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Editorial Reviews

All Movie Guide
A film that shows what makes heroin addictive without glorifying it, Trainspotting was one of the most popular and controversial British films of the 1990s. Exploding with morbid wit, kinetic energy, and fatalistic insight, it jolted critics and audiences regardless of whether or not they actually liked it. A twisting, riff-filled, almost plot-free story, Irvine Welsh's novel was almost unfilmable in its original form. The screen adaptation successfully streamlined Welsh's ungainly material into a slick social commentary that smoothed the book's rough edges without losing its vitriol and insight. Trainspotting is not merely about drug addiction, but about the relationship between wasted youth and the spiritually bankrupt society that has alienated them. Another of the film's great strengths was its ensemble casting of Ewan McGregor, Robert Carlyle, Jonny Lee Miller, and Ewen Bremner. McGregor and Carlyle, in particular, turned in star-making performances as Renton, the film's affable narrator, and Begbie, its resident psychotic drunk. Their work, and that of their co-stars, makes for such compulsively enjoyable viewing that, fittingly enough, you'll have a hard time coming down afterwards.

Product Details

Release Date:
Original Release:
Region Code:
[Wide Screen]
[DTS 5.1-Channel Surround Sound, Dolby Digital 5.1 Surround]

Special Features

Closed Caption; Making of Trainspotting; Trainspotting retrospective; Interviews with filmmakers (director Danny Boyle, author Irvine Welsh, producer Andrew MacDonald, and screenwriter John Hodge); "Behind the Needle": Multi-angle behind-the-scenes special; Cannes Film Festival interviews; Cast and crew biographies; Feature commentary; Deleted scenes with optional commentary; Gallery; Teaser trailer; Theatrical trailer; French-language track

Cast & Crew

Performance Credits
Ewan McGregor Mark Renton
Ewen Bremner Spud
Jonny Lee Miller Sick Boy
Kevin McKidd Tommy
Robert Carlyle Francis Begbie
Kelly MacDonald Diane
Keith Allen Dealer
Kevin Allen Andreas
Fiona Bell Diane's Mother
James Cosmo Mr Renton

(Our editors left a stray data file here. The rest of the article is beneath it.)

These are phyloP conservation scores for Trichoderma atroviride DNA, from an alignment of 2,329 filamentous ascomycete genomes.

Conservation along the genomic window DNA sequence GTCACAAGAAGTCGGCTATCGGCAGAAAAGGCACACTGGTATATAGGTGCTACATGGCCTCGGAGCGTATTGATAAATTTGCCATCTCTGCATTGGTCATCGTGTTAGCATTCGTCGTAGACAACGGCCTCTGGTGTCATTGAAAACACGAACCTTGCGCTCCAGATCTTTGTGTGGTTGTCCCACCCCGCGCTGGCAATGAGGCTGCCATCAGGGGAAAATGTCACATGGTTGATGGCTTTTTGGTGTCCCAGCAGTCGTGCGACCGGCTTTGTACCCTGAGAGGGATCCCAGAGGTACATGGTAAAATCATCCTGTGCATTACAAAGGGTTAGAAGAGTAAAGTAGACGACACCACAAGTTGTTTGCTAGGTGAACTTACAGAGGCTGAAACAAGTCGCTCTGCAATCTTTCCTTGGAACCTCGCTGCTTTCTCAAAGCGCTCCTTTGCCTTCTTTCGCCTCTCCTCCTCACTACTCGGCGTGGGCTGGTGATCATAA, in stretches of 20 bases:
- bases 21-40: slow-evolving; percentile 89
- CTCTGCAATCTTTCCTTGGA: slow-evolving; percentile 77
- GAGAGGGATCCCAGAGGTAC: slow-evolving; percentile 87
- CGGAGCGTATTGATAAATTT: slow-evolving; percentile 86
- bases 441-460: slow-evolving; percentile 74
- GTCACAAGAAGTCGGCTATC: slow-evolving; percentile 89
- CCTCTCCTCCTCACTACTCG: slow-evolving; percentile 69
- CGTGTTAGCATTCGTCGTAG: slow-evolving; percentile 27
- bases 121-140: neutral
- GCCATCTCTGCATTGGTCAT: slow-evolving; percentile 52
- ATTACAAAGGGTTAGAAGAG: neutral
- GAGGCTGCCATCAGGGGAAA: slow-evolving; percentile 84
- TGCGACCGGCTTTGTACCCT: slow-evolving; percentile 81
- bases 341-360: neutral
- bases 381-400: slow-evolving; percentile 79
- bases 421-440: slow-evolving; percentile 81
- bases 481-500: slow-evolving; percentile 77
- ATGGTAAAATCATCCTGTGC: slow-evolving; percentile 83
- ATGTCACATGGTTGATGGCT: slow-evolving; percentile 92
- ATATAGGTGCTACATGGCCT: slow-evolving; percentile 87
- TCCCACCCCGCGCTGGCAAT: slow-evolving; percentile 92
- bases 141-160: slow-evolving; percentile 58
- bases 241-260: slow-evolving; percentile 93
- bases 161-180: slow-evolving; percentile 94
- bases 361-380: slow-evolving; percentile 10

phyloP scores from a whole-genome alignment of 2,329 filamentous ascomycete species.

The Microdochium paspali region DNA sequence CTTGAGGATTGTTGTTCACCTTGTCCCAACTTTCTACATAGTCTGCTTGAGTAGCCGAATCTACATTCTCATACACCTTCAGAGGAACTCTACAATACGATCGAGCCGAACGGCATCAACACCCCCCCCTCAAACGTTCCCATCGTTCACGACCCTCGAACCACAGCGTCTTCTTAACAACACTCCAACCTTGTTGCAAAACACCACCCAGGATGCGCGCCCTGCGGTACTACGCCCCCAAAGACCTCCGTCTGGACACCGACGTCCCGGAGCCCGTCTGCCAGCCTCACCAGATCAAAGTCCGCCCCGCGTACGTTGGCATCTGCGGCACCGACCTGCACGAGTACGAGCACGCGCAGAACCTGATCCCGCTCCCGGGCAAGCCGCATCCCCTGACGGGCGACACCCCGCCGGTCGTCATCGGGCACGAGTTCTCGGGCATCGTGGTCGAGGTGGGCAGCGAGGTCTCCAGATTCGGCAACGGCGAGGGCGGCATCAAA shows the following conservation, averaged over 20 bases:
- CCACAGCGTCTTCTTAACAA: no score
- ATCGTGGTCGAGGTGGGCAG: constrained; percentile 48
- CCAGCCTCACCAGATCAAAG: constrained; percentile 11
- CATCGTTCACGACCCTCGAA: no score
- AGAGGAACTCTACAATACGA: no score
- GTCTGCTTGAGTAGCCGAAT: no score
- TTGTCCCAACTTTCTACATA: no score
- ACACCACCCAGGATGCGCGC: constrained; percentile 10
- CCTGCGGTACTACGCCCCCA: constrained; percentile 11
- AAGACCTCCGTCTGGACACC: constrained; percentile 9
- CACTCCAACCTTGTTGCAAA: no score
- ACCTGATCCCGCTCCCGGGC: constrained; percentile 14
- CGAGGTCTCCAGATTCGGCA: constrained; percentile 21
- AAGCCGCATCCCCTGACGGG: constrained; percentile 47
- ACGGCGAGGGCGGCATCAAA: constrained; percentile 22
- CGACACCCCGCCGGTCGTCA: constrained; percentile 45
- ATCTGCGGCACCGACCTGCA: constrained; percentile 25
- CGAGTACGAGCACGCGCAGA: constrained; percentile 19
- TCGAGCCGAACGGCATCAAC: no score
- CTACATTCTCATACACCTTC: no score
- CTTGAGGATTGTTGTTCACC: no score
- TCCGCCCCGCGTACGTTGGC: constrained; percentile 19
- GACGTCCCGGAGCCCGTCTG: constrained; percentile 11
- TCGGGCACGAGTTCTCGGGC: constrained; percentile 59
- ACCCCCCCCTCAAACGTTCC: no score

Kate Donnelly Woman
Victor Eadie Man
Vincent Friell Diane's Father
Shirley Henderson Gail
Pauline Lynch Lizzy
Andrew Macdonald Flat Buyer
Stuart McQuarrie Gavin/US Tourist
Peter Mullan Swanney
Eddie Nestor Estate Agent
Eileen Nicholas Mrs Renton
Billy Riddoch Gail's Father
Hugh Ross Man
Annie Louise Ross Gail's Mother
Susan Vidler Allison
Finlay Welsh Sheriff
Irvine Welsh Mikey
Dale Winton Game Show Host

Technical Credits
Danny Boyle Director
Rachael Fleming Costumes/Costume Designer
Tracey Gallagher Art Director
David Gilchrist Asst. Director
Masahiro Hirakubo Editor
John Hodge Screenwriter
Ben Johnson Asst. Director
Andrew Macdonald Producer
Robert McCann Makeup
Ray Merrin Sound/Sound Designer
Colin Nicolson Sound/Sound Designer
Andy Pryor Casting
Kave Quinn Production Designer
Brian Saunders Sound/Sound Designer
Gail Stevens Casting
Mark Taylor Sound/Sound Designer
Brian Tufano Cinematographer
Irvine Welsh Source Author

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Scene Index

Side #1 -- Disc 1
1. Choose Life [:15]
2. The Sick Boy Method [5:51]
3. The Worst Toilet in Scotland [1:59]
4. Do You See the Beast? [2:03]
5. Begbie's Story [1:14]
6. It's Me or Iggy Pop [4:50]
7. He Scores! [3:51]
8. The Morning After [:45]
9. Back on Heroin [2:42]
10. No Theory to Explain A Moment Like This [4:47]
11. A Visit to the Mother Superior [3:08]
12. Cold Turkey [2:26]
13. Aids Junky Scum [4:42]
14. A New Start [2:35]
15. It's a Pity No One Told Begbie [4:04]
16. A Funeral [4:29]
17. Two Keys of Skag [:48]
18. Begbie Loses it Again [6:58]
19. The Truth Is I'm a Bad Person [3:28]
20. Closing Credits [5:31]